Mr. Lim also met, separately, Mrs. Emma Navarro, Vice-President of the European Investment Bank, and Mrs. Magda Kopczynska, Director for Innovative and Sustainable Mobility in the Directorate-General for Mobility and Transport within the European Commission.
IMO’s Sub-Committee on Pollution Prevention and Response (PPR) meets this week (18-22 February) at IMO headquarters. The meeting will focus on finalizing draft Guidelines on consistent implementation of the 0.50% sulphur limit under MARPOL Annex VI. The aim of the Guidelines is to assist in the preparations for and uniform implementation of the lower limit for sulphur content in ships’ fuel oil, which will take effect on 1 January 2020 and will have a significant beneficial impact on human health and the environment. The meeting will also consider draft amendments to MARPOL Annex VI (related to fuel oil samples and testing and verification of fuel oil sulphur content) and draft amendments to associated port State control and onboard sampling guidelines. IMO has already issued ship implementation planning guidance, to help shipowners prepare for the new limit. Among other agenda items, the Sub-Committee will begin its work to develop measures to reduce the risks of use and carriage of heavy fuel oil as fuel by ships in Arctic waters. In addition, work on identifying appropriate control measures to reduce the impact on the Arctic of Black Carbon emissions from international shipping will also continue. The Sub-Committee will address the IMO Convention for the Control of Harmful Anti-fouling Systems on Ships (AFS Convention), which prohibits the use of biocides using organotin compounds. A comprehensive proposal to amend annex 1 to the AFS Convention to include controls on the biocide cybutryne will be considered. The meeting will also consider revisions to guidelines for the provisional assessment of liquid substances transported in bulk; and is expected to finalize the draft guide on practical implementation of the pollution prevention and response treaties (OPRC Convention and the OPRC-HNS Protocol). The Sub-Committee will also continue its review of the 2015 Guidelines on Exhaust Gas Cleaning Systems. The meeting was opened by IMO Secretary-General Kitack Lim and is being chaired by Mr Sveinung Oftedal (Norway). Click for photos.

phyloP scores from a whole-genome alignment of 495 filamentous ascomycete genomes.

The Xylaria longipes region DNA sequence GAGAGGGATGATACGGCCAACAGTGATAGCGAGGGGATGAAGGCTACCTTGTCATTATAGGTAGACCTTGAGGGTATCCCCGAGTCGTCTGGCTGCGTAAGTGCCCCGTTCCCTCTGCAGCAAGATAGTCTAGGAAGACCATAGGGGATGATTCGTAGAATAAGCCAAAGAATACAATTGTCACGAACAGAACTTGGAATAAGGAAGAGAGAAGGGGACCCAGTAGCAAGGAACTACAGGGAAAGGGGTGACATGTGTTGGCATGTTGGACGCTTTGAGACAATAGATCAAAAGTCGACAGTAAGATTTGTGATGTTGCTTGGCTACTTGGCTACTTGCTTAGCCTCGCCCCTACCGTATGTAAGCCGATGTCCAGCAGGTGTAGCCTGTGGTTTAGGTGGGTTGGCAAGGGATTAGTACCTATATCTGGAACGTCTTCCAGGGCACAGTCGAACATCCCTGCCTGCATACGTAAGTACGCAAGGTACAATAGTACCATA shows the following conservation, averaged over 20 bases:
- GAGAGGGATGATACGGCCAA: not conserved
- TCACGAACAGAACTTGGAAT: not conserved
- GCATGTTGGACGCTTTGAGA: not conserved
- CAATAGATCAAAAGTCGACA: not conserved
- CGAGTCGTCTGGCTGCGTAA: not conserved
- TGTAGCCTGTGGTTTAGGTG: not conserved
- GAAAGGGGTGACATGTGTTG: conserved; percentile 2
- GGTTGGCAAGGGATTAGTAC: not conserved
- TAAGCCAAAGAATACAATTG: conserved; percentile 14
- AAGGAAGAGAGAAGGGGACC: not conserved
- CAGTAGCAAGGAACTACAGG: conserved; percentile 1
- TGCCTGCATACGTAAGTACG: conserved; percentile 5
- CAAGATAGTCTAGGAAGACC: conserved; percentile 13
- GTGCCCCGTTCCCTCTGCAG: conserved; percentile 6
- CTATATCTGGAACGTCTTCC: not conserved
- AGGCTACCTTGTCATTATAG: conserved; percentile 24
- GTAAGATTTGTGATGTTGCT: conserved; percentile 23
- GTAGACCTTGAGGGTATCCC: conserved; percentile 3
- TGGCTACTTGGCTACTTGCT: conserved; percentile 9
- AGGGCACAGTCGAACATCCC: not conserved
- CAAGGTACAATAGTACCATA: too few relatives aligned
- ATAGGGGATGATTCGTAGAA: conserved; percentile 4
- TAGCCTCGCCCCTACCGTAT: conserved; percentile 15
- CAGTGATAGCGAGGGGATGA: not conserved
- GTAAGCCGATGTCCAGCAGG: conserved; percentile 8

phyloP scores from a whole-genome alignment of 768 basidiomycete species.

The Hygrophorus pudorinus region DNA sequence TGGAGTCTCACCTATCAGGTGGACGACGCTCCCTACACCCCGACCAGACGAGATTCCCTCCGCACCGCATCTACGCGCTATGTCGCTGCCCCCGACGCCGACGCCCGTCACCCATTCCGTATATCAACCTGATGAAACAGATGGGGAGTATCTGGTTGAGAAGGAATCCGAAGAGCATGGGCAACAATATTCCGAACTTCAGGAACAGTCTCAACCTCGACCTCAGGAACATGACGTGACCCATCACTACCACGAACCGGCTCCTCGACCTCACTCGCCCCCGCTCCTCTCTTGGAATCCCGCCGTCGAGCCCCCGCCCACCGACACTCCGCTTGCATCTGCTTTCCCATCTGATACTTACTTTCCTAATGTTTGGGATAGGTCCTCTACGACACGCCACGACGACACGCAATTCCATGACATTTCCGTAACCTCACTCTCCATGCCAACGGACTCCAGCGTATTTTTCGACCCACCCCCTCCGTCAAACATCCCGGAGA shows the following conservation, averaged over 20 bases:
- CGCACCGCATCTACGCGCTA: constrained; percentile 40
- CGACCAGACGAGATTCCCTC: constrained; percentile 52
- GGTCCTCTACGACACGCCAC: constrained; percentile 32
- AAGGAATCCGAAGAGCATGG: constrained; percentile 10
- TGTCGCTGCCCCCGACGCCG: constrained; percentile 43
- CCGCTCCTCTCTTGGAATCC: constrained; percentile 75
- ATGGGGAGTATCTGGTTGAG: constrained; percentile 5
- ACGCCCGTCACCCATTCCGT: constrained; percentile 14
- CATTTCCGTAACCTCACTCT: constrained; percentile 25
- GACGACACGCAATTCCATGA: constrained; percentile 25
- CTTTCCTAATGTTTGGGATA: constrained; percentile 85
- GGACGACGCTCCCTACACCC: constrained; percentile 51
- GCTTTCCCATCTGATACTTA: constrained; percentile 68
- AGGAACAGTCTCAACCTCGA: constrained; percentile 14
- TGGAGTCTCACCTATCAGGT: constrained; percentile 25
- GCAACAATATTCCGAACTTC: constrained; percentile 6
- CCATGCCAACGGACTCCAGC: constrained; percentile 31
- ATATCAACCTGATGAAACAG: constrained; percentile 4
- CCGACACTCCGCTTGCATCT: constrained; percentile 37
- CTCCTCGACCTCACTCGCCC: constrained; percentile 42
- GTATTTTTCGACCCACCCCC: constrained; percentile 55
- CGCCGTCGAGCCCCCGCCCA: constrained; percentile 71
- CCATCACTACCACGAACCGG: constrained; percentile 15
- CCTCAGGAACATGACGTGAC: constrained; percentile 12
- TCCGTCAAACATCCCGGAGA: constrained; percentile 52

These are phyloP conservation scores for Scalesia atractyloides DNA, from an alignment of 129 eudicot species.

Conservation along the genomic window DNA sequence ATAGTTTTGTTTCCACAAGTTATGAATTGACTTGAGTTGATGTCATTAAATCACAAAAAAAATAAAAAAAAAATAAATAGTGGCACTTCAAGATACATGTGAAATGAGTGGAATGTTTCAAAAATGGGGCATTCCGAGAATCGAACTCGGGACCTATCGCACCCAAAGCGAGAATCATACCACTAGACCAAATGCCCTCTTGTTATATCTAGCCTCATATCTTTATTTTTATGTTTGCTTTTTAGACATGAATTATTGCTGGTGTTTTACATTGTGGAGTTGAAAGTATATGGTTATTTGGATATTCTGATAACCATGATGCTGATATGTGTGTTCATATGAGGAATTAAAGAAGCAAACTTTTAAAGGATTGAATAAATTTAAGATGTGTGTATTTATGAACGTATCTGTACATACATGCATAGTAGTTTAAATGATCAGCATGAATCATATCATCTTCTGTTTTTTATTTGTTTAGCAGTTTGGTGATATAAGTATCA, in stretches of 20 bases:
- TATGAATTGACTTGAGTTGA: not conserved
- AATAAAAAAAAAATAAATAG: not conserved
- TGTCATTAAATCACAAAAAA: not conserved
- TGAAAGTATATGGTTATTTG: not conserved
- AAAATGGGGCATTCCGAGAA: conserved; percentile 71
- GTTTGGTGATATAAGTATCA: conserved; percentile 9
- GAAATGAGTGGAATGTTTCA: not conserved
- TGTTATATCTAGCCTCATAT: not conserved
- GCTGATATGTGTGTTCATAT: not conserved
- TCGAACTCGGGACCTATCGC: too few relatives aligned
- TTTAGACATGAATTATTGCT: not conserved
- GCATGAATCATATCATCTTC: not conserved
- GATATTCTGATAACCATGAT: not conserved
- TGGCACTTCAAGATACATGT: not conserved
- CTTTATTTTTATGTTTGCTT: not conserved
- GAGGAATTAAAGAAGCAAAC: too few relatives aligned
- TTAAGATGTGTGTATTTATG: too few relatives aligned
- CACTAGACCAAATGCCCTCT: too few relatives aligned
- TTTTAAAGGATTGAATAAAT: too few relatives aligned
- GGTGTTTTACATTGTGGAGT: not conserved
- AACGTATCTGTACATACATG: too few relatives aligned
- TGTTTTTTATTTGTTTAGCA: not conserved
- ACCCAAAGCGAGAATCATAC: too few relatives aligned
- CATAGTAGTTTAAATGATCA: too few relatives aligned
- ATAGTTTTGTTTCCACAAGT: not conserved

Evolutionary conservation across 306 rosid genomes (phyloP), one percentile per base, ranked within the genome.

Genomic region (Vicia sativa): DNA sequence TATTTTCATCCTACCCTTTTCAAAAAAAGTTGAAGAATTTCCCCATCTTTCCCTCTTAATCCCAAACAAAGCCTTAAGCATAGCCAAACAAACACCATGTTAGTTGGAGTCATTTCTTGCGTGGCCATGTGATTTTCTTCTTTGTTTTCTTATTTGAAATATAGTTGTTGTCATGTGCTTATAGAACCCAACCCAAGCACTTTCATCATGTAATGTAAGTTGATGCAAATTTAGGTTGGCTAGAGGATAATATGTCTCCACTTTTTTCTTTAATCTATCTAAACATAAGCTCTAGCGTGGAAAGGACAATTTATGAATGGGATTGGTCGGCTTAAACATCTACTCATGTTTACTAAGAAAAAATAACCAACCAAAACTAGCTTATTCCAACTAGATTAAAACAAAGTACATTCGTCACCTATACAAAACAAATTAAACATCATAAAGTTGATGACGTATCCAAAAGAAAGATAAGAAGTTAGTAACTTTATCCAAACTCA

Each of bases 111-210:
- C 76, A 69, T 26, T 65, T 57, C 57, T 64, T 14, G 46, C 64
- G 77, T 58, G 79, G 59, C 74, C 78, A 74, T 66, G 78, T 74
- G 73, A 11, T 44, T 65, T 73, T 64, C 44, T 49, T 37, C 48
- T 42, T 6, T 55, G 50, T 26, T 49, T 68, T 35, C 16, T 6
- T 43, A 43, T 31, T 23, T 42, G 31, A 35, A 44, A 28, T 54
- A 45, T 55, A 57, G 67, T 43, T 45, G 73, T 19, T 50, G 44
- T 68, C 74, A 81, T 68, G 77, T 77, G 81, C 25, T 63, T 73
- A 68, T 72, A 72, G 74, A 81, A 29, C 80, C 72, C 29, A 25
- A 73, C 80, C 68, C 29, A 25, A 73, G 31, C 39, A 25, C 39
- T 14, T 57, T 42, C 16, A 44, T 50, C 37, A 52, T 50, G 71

Experience with implementing the IMO Ballast Water Management
Convention, which aims to prevent the spread of potentially invasive aquatic
species, is now underway. IMO’s participation at the Global
TestNet 10th annual meeting (14-15 February) provided an
opportunity to highlight a new module on IMO’s Global Integrated Shipping